I’m a firm believer that the things that scare us make a good starting point for fiction. By that token, THE DREAD covers a wide range of fears: war, famine, plague, family discord, demonic possession, the restless undead, gruesome lingering death, ghostly visitations, maleficent necromancers, and rampaging zombies, shapeshifters and vampires. And, oh yeah, the prospect of divine, soul-sucking retribution.
What’s not to love?
My characters have the bad luck to live in interesting times, when their kingdoms are threatened from within by revolution, treason, anarchy and plague, and from without by foreign invaders. Fate has put them smack in the path of key events, but despite prowess in battle and magic, my characters definitely aren’t certain of victory. As with many of the things we fear in real life, putting things back the way they were before isn’t an option. So they’ve got a choice between really, really bad and maybe-we-survive-and-its-not-as-bad-as-it-could-have-been. Sound familiar? I’ve been there, and I’m betting you have, too.
Throw into the mix some very human characters who have their own hopes and fears. A warrior hopes to live long enough to see the birth of his twins. A queen is given a Hobson’s Choice between her duty to her crown and her obligation to her child. A king must sacrifice his honor—and maybe his soul—to save his people.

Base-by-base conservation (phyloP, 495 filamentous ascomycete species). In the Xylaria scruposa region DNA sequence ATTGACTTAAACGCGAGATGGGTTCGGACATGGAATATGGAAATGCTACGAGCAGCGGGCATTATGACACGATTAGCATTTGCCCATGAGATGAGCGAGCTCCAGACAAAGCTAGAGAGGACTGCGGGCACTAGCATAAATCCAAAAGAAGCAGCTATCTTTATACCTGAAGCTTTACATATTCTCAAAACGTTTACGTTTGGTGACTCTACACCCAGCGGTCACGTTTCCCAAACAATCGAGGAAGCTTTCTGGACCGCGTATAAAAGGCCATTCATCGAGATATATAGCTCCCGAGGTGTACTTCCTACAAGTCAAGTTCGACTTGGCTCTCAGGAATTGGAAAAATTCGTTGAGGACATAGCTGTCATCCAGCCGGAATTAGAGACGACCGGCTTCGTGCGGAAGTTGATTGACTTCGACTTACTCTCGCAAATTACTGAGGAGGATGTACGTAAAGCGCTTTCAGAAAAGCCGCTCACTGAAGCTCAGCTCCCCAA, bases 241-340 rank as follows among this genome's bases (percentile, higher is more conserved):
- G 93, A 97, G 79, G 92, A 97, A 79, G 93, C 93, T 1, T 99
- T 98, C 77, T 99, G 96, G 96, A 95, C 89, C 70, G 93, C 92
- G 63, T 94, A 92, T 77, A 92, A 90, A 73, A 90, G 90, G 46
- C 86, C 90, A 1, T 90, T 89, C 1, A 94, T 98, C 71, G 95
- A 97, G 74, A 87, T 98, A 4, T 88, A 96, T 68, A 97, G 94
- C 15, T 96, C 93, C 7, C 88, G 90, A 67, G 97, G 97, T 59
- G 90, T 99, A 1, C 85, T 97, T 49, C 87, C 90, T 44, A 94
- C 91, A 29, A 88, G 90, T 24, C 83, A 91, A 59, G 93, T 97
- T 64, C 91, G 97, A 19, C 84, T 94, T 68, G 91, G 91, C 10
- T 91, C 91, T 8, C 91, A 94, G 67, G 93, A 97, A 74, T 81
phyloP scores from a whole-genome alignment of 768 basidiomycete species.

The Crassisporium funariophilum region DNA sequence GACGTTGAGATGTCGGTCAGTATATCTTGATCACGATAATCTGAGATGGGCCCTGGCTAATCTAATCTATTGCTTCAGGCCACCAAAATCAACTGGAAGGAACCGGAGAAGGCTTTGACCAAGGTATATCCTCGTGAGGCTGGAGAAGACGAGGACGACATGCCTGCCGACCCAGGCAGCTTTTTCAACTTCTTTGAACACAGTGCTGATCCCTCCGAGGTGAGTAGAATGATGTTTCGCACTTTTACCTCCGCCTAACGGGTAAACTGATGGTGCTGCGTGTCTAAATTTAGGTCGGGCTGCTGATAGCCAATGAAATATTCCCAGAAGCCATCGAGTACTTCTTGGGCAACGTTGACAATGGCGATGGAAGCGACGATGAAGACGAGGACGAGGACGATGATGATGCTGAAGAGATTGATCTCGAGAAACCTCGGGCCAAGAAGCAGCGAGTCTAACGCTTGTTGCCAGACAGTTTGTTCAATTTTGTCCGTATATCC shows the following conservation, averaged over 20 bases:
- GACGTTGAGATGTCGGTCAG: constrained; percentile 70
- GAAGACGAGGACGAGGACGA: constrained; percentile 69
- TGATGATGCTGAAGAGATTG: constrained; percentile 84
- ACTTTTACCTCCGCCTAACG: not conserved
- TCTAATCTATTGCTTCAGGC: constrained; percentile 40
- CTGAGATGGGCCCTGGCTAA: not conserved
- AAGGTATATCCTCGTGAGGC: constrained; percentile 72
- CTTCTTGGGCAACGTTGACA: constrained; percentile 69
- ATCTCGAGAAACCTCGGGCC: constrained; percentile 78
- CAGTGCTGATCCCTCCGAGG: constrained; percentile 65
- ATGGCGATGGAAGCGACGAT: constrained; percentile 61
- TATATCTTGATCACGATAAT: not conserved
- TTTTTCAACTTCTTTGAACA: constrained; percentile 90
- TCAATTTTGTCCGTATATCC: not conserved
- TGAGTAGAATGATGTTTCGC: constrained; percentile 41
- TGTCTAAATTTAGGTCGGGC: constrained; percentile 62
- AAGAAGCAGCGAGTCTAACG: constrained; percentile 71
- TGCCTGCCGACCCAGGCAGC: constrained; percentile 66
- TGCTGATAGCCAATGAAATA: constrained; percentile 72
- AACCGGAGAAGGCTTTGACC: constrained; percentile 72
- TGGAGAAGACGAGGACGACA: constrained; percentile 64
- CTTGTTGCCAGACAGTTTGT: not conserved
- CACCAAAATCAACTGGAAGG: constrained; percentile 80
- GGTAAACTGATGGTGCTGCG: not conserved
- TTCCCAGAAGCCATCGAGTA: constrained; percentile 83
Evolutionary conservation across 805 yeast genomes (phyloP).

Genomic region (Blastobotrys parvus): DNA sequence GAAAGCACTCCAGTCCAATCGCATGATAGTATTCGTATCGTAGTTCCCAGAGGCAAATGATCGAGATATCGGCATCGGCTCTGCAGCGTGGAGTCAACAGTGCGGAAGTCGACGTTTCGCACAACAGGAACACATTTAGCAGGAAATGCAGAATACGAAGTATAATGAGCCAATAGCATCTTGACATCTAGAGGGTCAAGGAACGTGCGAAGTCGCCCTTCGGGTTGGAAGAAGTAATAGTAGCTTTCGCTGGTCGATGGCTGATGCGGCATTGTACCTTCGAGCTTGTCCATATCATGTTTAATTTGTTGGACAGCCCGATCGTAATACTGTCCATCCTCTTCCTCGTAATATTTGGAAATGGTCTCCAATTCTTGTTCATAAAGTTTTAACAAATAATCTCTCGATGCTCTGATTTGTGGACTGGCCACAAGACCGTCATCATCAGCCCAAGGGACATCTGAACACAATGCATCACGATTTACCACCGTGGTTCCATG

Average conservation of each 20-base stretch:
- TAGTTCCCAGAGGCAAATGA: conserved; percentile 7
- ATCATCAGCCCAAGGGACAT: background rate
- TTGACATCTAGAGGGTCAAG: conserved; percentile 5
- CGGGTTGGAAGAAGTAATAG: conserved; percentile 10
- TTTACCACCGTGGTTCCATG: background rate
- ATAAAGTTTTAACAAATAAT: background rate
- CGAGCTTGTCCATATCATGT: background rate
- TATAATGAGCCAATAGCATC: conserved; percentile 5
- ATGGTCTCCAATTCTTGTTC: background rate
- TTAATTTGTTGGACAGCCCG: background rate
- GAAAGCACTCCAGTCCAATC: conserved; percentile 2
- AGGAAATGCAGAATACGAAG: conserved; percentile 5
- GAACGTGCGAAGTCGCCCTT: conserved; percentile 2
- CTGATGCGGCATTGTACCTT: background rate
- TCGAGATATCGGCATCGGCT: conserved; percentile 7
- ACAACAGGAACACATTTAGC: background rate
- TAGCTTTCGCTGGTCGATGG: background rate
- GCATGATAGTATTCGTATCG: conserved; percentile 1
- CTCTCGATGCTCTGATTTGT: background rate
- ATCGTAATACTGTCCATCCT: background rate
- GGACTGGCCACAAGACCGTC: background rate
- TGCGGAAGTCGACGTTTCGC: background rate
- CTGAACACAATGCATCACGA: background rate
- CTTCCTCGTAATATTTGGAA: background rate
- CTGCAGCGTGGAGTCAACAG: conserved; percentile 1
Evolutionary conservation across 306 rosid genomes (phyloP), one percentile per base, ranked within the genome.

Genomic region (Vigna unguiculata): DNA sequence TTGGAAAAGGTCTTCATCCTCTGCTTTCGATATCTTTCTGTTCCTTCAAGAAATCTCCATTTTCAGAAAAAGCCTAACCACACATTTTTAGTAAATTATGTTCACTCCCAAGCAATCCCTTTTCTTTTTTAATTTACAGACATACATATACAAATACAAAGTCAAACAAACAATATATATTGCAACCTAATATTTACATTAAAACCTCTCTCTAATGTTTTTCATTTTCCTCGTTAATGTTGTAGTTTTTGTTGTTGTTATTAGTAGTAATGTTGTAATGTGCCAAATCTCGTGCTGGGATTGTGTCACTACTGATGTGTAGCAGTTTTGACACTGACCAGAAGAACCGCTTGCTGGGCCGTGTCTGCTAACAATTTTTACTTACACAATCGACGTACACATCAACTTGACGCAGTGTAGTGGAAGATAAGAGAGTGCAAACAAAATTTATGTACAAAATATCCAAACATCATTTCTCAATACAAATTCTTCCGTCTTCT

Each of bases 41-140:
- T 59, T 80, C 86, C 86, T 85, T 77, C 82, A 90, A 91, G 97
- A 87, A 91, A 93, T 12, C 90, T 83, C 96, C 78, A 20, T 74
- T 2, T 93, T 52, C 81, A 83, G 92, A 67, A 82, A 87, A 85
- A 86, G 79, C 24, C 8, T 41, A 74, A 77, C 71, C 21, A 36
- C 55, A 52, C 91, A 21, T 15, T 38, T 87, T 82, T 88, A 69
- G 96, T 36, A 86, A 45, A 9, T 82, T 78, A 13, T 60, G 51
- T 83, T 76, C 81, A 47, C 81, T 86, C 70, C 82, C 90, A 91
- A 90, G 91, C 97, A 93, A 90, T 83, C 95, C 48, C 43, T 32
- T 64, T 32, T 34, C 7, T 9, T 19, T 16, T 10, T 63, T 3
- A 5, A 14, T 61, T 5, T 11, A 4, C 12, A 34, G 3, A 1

Because most of us have been in a bad place trying to decide whether we have a way to make it, if not into a better place, at least into a not-as-bad place, I think that readers can identify with the struggle. Lately, we’ve all also watched the world we knew shift and buckle around us, transforming into something very different…and grappled with the idea that the new “normal” may never resemble the old familiar past.
When that kind of shift occurs (and we all know that shift happens), humans display a range of reaction: rage, violence, hyper-religiosity, denial, bargaining, and sometimes, self-destruction. All of those factors play out across the war-scarred canvass of THE DREAD, as it becomes increasingly clear to peasants and kings alike that nothing will ever again be as it had been.
The real question is, when all of life’s moorings have come undone, what will you make of where you find yourself? Will it bring out your inner hero, or your internal traitor? Will you freeze or fight? When the choice is adapt or die, will you survive, and can you do it with some kind of honor left?
Those aren’t easy questions, and no one really knows how he or she will respond until they’re in that situation. My characters find themselves facing those choices, and as their world crumbles around them, it’s up to each of them to see what he or she is really made of.